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abstract = "Two obsessive-compulsive disorder (OCD) genome-wide association studies (GWASs) have been published by independent OCD consortia, the International Obsessive-Compulsive Disorder Foundation Genetics Collaborative (IOCDF-GC) and the OCD Collaborative Genetics Association Study (OCGAS), but many of the top-ranked signals were supported in only one study. We therefore conducted a meta-analysis from the two consortia, investigating a total of 2688 individuals of European ancestry with OCD and 7037 genomically matched controls. No single-nucleotide polymorphisms (SNPs) reached genome-wide significance. However, in comparison with the two individual GWASs, the distribution of P-values shifted toward significance. The top haplotypic blocks were tagged with rs4733767 (P=7.1 × 10 -7; odds ratio (OR)=1.21; confidence interval (CI): 1.12-1.31, CASC8/CASC11), rs1030757 (P=1.1 × 10 -6; OR=1.18; CI: 1.10-1.26, GRID2) and rs12504244 (P=1.6 × 10 -6; OR=1.18; CI: 1.11-1.27, KIT). Variants located in or near the genes ASB13, RSPO4, DLGAP1, PTPRD, GRIK2, FAIM2 and CDH20, identified in linkage peaks and the original GWASs, were among the top signals. Polygenic risk scores for each individual study predicted case-control status in the other by explaining 0.9{\%} (P=0.003) and 0.3{\%} (P=0.0009) of the phenotypic variance in OCGAS and the European IOCDF-GC target samples, respectively. The common SNP heritability in the combined OCGAS and IOCDF-GC sample was estimated to be 0.28 (s.e.=0.04). Strikingly, ∼65{\%} of the SNP-based heritability in the OCGAS sample was accounted for by SNPs with minor allele frequencies of ≥40{\%}. This joint analysis constituting the largest single OCD genome-wide study to date represents a major integrative step in elucidating the genetic causes of OCD.",
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AU - International Obsessive Compulsive Disorder Foundation Genetics Collaborative (IOCDF-GC)

AU - OCD Collaborative Genetics Association Studies (OCGAS)

AU - Arnold, Paul D.

AU - Askland, Kathleen D.

AU - Barlassina, Cristina

AU - Bellodi, Laura

AU - Bienvenu, Oscar J

AU - Black, Donald

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AU - Cath, Danielle

AU - Cavallini, Maria

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AU - Cook, Edwin

AU - Coric, Vladimir

AU - Cullen, Bernadette A.

AU - Cusi, Danielle

AU - Davis, Lea K.

AU - Delorme, Richard

AU - Denys, Damiaan

AU - Derks, Eske

AU - Eapen, Valsamma

AU - Edlund, Christopher

AU - Erdman, Lauren

AU - Falkai, Peter

AU - Figee, Martijn

AU - Fyer, Abigail J.

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AU - Goes, Fernando S

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AU - Grados, Marco

AU - Greenberg, Benjamin D.

AU - Grünblatt, Edna

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AU - Hounie, Ana G.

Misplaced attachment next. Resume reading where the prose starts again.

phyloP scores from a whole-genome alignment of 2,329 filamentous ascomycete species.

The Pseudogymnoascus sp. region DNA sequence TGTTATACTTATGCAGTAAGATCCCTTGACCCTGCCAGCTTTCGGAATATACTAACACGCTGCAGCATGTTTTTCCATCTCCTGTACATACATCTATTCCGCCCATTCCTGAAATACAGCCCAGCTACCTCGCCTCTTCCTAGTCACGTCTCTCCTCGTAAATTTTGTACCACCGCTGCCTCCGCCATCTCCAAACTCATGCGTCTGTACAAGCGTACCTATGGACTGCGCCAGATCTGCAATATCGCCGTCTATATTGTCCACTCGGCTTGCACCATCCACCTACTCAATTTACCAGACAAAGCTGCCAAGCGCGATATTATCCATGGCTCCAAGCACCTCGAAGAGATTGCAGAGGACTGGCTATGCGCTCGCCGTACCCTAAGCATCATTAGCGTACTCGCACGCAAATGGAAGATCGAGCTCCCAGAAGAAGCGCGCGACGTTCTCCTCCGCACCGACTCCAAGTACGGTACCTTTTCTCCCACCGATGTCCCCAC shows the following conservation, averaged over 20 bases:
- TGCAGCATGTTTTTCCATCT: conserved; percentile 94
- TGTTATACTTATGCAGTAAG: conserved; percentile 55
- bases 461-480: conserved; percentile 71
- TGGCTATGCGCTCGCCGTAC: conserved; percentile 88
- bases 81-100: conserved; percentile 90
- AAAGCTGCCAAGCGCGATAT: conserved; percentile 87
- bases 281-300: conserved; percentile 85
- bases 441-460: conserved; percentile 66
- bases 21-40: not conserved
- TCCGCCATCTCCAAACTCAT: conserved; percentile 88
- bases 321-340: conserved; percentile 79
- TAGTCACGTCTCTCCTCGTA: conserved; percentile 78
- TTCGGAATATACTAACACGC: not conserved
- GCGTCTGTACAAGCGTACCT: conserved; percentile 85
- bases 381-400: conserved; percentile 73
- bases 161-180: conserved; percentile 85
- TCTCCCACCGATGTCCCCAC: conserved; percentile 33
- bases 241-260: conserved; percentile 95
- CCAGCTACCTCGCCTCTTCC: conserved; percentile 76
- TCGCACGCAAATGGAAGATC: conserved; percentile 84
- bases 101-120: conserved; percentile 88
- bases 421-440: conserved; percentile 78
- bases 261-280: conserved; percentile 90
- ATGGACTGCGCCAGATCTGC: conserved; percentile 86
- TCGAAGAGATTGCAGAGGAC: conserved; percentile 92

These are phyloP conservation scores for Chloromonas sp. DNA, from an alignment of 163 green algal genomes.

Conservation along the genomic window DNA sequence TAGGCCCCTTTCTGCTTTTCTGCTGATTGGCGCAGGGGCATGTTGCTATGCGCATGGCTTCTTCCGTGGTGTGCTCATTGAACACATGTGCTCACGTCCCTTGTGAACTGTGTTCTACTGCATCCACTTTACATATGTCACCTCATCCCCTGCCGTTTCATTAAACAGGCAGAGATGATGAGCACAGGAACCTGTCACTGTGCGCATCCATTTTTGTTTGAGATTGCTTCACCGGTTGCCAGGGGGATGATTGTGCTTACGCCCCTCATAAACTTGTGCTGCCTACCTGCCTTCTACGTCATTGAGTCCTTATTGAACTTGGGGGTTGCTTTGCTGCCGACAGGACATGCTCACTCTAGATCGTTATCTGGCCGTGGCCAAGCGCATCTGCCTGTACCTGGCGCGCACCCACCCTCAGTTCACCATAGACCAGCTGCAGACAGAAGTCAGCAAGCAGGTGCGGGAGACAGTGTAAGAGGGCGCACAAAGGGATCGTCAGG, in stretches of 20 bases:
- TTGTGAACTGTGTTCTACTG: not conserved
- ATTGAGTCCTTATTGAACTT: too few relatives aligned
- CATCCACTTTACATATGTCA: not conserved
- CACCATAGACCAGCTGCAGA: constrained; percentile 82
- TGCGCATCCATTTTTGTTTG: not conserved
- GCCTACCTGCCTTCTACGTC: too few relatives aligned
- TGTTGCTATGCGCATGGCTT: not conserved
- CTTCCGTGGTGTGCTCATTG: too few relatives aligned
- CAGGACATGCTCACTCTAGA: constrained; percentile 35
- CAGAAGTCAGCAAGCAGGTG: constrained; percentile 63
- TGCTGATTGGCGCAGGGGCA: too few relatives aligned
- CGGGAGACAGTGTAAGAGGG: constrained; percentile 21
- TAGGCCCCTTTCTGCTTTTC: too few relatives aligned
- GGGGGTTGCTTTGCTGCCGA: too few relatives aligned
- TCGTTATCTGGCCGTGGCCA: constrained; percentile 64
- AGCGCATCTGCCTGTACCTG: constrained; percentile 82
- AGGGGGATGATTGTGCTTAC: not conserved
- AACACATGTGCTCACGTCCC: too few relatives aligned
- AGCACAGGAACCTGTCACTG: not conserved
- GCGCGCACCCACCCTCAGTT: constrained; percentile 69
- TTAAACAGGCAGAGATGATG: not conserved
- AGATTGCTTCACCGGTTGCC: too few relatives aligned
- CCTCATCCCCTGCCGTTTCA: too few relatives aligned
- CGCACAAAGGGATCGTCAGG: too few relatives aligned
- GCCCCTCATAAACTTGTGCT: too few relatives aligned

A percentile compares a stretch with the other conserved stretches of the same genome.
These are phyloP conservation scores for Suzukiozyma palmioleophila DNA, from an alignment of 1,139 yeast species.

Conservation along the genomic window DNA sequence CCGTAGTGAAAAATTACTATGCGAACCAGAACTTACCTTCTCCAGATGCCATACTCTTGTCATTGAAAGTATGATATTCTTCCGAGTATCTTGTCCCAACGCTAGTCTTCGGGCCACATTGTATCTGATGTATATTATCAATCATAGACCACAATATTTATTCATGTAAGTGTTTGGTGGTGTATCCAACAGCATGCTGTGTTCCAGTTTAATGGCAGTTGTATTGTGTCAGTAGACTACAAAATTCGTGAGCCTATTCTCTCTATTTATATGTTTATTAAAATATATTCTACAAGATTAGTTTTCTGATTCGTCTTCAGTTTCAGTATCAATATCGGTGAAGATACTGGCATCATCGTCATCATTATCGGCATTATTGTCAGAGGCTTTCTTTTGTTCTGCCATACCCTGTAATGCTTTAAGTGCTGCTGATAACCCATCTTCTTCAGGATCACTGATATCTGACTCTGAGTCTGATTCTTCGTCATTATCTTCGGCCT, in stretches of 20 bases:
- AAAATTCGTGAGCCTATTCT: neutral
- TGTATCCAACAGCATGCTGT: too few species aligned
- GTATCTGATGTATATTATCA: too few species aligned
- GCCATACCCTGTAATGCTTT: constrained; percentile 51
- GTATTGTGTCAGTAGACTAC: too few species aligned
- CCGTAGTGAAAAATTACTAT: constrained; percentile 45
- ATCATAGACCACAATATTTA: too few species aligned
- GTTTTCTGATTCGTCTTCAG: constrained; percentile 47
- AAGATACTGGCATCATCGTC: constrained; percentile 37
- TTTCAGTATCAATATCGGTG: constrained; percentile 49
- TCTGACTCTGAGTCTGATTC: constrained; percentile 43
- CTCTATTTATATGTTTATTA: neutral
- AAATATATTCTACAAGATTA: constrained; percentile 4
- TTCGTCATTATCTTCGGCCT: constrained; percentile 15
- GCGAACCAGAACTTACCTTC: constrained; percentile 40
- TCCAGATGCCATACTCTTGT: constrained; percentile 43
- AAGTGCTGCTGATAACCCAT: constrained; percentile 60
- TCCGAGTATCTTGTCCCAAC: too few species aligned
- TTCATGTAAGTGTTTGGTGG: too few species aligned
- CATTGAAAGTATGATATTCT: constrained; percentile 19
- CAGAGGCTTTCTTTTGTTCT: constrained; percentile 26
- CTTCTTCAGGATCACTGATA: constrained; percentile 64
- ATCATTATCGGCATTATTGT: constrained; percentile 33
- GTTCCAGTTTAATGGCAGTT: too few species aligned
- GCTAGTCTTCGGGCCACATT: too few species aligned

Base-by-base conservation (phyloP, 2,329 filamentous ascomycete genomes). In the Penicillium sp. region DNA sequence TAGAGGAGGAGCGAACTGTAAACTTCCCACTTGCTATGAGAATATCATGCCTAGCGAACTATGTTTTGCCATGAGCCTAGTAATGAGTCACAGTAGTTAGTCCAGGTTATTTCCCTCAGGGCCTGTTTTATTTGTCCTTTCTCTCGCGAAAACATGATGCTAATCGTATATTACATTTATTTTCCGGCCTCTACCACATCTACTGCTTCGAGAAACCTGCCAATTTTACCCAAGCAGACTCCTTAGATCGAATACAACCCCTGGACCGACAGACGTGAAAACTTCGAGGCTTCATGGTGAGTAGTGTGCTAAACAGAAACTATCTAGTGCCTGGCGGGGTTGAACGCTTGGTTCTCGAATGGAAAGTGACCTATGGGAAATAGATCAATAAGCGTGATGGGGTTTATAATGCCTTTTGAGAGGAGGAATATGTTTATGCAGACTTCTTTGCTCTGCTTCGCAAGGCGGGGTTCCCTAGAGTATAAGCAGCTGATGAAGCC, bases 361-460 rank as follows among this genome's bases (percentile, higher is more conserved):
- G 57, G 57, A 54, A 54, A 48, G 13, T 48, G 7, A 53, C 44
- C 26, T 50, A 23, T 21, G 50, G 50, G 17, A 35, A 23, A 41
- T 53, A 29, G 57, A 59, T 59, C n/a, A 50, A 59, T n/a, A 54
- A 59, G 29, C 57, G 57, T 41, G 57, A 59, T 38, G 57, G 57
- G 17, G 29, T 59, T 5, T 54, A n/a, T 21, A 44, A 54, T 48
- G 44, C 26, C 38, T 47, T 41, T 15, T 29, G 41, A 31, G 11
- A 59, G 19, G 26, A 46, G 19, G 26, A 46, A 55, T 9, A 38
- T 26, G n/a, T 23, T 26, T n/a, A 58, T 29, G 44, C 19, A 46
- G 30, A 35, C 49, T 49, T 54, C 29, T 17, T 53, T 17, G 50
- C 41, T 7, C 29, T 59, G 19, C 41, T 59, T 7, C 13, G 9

AU - Jenicke, Michael

AU - Keenan, Clare

AU - Kennedy, James

AU - Khramtsova, Ekaterina A.

AU - Konkashbaev, Anuar

AU - Knowles, James A.

AU - Maher, Brion

AU - Nestadt, Gerald

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AU - Samuels, Jack

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AB - Two obsessive-compulsive disorder (OCD) genome-wide association studies (GWASs) have been published by independent OCD consortia, the International Obsessive-Compulsive Disorder Foundation Genetics Collaborative (IOCDF-GC) and the OCD Collaborative Genetics Association Study (OCGAS), but many of the top-ranked signals were supported in only one study. We therefore conducted a meta-analysis from the two consortia, investigating a total of 2688 individuals of European ancestry with OCD and 7037 genomically matched controls. No single-nucleotide polymorphisms (SNPs) reached genome-wide significance. However, in comparison with the two individual GWASs, the distribution of P-values shifted toward significance. The top haplotypic blocks were tagged with rs4733767 (P=7.1 × 10 -7; odds ratio (OR)=1.21; confidence interval (CI): 1.12-1.31, CASC8/CASC11), rs1030757 (P=1.1 × 10 -6; OR=1.18; CI: 1.10-1.26, GRID2) and rs12504244 (P=1.6 × 10 -6; OR=1.18; CI: 1.11-1.27, KIT). Variants located in or near the genes ASB13, RSPO4, DLGAP1, PTPRD, GRIK2, FAIM2 and CDH20, identified in linkage peaks and the original GWASs, were among the top signals. Polygenic risk scores for each individual study predicted case-control status in the other by explaining 0.9% (P=0.003) and 0.3% (P=0.0009) of the phenotypic variance in OCGAS and the European IOCDF-GC target samples, respectively. The common SNP heritability in the combined OCGAS and IOCDF-GC sample was estimated to be 0.28 (s.e.=0.04). Strikingly, ∼65% of the SNP-based heritability in the OCGAS sample was accounted for by SNPs with minor allele frequencies of ≥40%. This joint analysis constituting the largest single OCD genome-wide study to date represents a major integrative step in elucidating the genetic causes of OCD.